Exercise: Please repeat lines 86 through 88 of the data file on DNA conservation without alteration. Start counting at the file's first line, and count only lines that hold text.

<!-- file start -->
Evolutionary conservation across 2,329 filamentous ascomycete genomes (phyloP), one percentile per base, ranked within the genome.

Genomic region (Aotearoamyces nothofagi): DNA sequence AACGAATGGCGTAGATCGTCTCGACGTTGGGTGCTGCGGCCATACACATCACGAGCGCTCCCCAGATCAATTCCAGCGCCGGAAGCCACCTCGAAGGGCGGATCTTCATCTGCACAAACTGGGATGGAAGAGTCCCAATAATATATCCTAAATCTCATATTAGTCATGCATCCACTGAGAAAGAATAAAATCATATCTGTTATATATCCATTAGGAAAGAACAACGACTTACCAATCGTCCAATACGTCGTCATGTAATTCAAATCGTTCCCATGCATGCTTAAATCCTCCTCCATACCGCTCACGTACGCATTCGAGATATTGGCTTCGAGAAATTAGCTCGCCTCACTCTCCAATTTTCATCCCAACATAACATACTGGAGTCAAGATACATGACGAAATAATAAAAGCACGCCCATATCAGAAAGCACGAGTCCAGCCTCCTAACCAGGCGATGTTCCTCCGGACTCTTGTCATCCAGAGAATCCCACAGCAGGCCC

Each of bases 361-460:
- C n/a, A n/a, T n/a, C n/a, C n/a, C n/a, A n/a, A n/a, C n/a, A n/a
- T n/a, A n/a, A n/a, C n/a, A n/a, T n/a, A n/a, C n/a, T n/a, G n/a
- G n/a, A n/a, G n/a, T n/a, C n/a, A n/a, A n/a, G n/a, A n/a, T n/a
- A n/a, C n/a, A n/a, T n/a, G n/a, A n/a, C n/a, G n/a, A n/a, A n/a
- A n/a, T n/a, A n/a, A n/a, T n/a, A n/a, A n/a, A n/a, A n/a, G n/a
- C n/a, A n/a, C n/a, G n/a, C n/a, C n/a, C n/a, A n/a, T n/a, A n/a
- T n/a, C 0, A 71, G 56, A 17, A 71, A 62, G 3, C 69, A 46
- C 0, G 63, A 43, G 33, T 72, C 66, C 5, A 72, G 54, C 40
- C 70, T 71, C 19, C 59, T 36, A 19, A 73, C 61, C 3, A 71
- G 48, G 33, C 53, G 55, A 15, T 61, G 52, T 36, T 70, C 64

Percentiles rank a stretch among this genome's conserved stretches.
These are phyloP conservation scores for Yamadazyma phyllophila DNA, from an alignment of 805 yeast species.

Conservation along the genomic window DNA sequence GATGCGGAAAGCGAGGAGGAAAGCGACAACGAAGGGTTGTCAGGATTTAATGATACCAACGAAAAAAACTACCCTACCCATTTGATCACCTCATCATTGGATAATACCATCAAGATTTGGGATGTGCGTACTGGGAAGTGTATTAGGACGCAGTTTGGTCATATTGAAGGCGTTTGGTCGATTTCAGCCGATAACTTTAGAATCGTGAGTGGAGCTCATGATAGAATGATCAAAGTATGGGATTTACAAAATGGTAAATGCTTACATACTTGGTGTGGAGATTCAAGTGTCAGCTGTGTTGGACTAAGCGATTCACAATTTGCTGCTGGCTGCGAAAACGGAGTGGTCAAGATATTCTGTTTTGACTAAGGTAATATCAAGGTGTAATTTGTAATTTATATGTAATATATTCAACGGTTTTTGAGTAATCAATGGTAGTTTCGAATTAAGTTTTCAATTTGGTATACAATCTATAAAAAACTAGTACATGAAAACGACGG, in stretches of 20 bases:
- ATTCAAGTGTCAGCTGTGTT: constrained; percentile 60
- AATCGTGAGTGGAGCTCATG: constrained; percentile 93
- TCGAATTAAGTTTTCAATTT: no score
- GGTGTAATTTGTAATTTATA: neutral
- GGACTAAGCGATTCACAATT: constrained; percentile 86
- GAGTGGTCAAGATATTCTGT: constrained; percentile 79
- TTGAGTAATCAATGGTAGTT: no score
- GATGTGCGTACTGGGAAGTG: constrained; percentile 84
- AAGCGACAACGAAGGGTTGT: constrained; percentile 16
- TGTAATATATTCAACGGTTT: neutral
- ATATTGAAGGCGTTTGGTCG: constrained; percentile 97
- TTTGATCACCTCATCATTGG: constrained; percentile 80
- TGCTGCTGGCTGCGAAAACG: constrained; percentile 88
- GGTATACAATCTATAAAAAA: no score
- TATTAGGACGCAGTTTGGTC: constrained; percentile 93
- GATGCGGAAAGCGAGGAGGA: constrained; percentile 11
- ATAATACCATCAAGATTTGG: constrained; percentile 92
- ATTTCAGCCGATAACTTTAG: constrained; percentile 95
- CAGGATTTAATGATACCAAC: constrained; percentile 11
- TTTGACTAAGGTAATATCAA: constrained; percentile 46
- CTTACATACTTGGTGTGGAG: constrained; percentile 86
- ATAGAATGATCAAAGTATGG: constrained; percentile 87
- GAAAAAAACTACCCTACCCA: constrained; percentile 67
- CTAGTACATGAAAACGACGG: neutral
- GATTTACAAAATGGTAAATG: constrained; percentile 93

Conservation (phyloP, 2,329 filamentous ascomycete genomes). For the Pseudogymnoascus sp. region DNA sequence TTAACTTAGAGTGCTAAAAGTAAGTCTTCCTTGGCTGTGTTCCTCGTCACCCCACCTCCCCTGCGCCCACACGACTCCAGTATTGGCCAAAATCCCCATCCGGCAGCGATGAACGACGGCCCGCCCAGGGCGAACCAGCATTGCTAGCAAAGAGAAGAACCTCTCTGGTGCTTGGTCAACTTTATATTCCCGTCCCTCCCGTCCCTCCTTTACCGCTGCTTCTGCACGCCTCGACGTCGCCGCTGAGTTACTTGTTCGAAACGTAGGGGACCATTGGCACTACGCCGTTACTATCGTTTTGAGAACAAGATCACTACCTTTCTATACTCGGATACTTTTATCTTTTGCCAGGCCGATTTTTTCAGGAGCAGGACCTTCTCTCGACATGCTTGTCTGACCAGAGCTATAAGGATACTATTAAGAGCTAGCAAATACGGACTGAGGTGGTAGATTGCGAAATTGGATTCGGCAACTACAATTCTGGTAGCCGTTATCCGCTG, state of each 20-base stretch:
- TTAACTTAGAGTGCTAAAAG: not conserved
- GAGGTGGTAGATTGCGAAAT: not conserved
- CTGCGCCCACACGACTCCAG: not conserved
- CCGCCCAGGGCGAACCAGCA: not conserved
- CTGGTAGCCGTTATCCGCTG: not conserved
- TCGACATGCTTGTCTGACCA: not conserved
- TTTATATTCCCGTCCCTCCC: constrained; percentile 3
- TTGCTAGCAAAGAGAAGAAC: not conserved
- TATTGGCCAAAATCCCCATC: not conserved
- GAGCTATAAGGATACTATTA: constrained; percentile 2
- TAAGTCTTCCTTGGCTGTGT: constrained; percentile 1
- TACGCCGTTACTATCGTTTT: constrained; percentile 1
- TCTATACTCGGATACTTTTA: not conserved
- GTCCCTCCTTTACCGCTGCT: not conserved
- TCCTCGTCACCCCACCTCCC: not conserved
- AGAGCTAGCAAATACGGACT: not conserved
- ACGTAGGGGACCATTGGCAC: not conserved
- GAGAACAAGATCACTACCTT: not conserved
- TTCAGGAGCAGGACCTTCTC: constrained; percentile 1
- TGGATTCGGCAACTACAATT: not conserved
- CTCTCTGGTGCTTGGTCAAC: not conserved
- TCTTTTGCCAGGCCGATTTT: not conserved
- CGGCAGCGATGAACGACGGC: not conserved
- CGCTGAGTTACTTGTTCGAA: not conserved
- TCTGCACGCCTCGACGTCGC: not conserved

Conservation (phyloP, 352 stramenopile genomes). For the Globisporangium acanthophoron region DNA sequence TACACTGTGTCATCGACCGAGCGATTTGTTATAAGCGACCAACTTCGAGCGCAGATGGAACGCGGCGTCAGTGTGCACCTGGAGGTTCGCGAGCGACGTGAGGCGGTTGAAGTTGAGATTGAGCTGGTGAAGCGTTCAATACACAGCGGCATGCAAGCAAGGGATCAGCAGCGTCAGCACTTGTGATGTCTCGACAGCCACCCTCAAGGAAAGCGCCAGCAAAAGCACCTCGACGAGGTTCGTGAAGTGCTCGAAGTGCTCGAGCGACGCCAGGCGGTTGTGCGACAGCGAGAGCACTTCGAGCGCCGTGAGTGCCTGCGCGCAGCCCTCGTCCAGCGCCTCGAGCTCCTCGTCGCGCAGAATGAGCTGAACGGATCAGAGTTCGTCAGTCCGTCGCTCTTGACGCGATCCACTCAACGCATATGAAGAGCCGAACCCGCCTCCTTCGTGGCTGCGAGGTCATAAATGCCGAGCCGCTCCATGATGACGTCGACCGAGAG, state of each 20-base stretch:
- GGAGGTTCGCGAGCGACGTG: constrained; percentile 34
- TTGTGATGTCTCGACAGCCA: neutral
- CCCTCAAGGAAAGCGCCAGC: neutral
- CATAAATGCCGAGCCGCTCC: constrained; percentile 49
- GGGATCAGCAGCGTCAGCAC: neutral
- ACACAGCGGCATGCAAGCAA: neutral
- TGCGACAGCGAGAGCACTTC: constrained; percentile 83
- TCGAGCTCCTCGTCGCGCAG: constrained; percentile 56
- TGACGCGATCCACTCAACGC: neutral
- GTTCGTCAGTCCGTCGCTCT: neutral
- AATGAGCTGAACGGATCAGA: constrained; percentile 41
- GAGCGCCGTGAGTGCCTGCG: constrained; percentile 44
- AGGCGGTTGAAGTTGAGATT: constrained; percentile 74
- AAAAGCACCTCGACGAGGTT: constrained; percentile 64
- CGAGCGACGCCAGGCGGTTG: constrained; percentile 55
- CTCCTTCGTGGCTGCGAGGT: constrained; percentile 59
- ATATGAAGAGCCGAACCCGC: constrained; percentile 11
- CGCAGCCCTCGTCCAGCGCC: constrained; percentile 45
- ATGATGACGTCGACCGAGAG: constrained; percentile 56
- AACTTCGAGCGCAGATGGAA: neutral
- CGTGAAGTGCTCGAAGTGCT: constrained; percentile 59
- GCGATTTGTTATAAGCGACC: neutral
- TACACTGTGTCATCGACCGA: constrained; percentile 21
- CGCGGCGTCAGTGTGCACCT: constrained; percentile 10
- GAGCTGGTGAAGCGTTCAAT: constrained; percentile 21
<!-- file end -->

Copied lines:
- CGCAGCCCTCGTCCAGCGCC: constrained; percentile 45
- ATGATGACGTCGACCGAGAG: constrained; percentile 56
- AACTTCGAGCGCAGATGGAA: neutral